Republican lawmakers on Tuesday criticized recently proposed federal regulations aimed at improving offshore oil drilling safety and adding additional oversight of drilling equipment used to seal a well in an emergency.
The proposed regulations, announced by the U.S. Department of the Interior in April, address issues with offshore drilling equipment used to control a runaway well. The new measures are aimed at addressing recent safety recommendations and closing gaps in oversight of key last-ditch equipment that ultimately failed when BP’s Macondo well blew out in April 2010 and was later targeted by federal safety regulators as being due for a closer look.
The rule also includes changes to other aspects of drilling operations, including well design, casing, cementing and real-time monitoring between offshore operators and technical experts. The proposal marks the latest proposed changes five years after the deadly Deepwater Horizon disaster, which spurred a major revamp of the federal agencies that oversee offshore drilling.
Republican members of the U.S. House Committee on Natural Resources sounded off about the proposed regulations Tuesday during a field hearing in New Orleans that focused on the state of the drilling industry.
Eight Republican lawmakers, including Rep. John Fleming, of Minden, and Rep. Garret Graves, of Baton Rouge, attended the hearing. U.S. Sens. Bill Cassidy and David Vitter also addressed committee members.
Vitter opened his remarks by recalling the names of the 11 men who were killed when the Deepwater Horizon caught fire and exploded. After, Vitter blasted what he described as the Obama administration’s “shortsighted and knee-jerk reaction” to the accident, “in which they imposed a six-month drilling moratorium and, after that, a de facto moratorium or ‘permitorium’ that only compounded the devastation of the spill.”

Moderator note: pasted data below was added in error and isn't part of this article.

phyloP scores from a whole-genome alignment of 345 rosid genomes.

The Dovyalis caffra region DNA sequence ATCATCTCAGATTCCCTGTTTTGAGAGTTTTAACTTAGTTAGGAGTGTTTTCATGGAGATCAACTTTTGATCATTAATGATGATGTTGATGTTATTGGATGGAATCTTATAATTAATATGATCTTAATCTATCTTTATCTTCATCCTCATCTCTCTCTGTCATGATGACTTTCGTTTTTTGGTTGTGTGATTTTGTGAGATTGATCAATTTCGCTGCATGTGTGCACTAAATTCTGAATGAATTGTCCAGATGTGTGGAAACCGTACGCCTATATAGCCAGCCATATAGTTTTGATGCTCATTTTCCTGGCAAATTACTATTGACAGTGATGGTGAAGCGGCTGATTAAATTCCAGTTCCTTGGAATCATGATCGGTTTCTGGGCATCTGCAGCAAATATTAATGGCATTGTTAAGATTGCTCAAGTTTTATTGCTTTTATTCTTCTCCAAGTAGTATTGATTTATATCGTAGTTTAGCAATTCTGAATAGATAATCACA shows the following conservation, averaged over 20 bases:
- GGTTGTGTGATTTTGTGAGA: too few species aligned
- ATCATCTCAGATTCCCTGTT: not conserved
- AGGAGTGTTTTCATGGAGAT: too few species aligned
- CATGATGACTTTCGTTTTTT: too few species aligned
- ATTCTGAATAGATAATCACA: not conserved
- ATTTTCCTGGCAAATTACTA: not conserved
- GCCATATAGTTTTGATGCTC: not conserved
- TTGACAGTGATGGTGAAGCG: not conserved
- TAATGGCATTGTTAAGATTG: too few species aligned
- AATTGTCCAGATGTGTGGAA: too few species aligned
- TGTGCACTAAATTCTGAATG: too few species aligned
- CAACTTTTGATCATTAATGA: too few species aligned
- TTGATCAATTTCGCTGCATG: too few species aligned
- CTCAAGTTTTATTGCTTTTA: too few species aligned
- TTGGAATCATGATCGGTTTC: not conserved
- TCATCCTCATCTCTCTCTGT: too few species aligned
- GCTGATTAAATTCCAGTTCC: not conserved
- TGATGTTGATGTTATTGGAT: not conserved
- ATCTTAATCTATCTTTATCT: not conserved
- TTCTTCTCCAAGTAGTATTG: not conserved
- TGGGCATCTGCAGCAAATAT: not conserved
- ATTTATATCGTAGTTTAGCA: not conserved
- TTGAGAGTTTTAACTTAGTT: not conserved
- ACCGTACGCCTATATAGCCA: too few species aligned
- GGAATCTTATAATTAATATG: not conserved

In a memo issued before the hearing, U.S. Rep. Rob Bishop, of Utah, the committee’s chairman, expressed skepticism about the new regulations, which he wrote “have the potential to not only hinder future growth in the Gulf but cause another unintended moratorium in offshore activity.”
Bishop’s memo said the new regulations would mean that 63 percent of wells that have been drilled in the Gulf since the disaster would not be in compliance. At the start of Tuesday’s hearing, he said he believed some of the new regulations would “actually undermine safety rather than enhance” it.
Lars Herbst, the regional director for the Gulf for the federal Bureau of Safety and Environmental Enforcement, which regulates offshore drilling, defended the proposed regulations as being designed to prevent accidents like one that occurred in 2013 when a natural gas well blew out about 55 miles off Grand Isle’s coast. The rig, which was being leased by Walter Oil & Gas Corp., the Houston oil and production company that was drilling the well, caught fire and burned for days, resulting in a loss that reached in the tens of millions of dollars.
During Tuesday’s hearing, Graves pressed Herbst about the financial impact to the Gulf region if oil production wanes because of the added costs from the proposed changes. Graves ticked off a list of other changes that he said the industry has already implemented on its own, and criticized federal regulators for lacking “an intimate understanding or knowledge of what the industry’s actually doing.”
“The frustration or the concern I have is that you’ve got folks sitting in ivory towers that are writing these regulations that have no actual understanding of what’s happening on the ground,” Graves told Herbst.
He added: “I think that disconnect is very dangerous.”
Lori Davis, president of Rig-Chem, a Houma company that supplies chemicals to the offshore oil industry, testified that she lost a majority of her business during the 2010 moratorium on offshore drilling. Despite the hard time it brought on, Davis said she believed her firm could make it through another downturn like that, a remark that drew visible surprise from Bishop and other committee members.
“I just don’t know what implications would be, but we are survivors and we’ve worked though many challenges,” she said. “I think we’d still be here. We could find a way to work.”
Follow Richard Thompson on Twitter, @rthompsonMSY.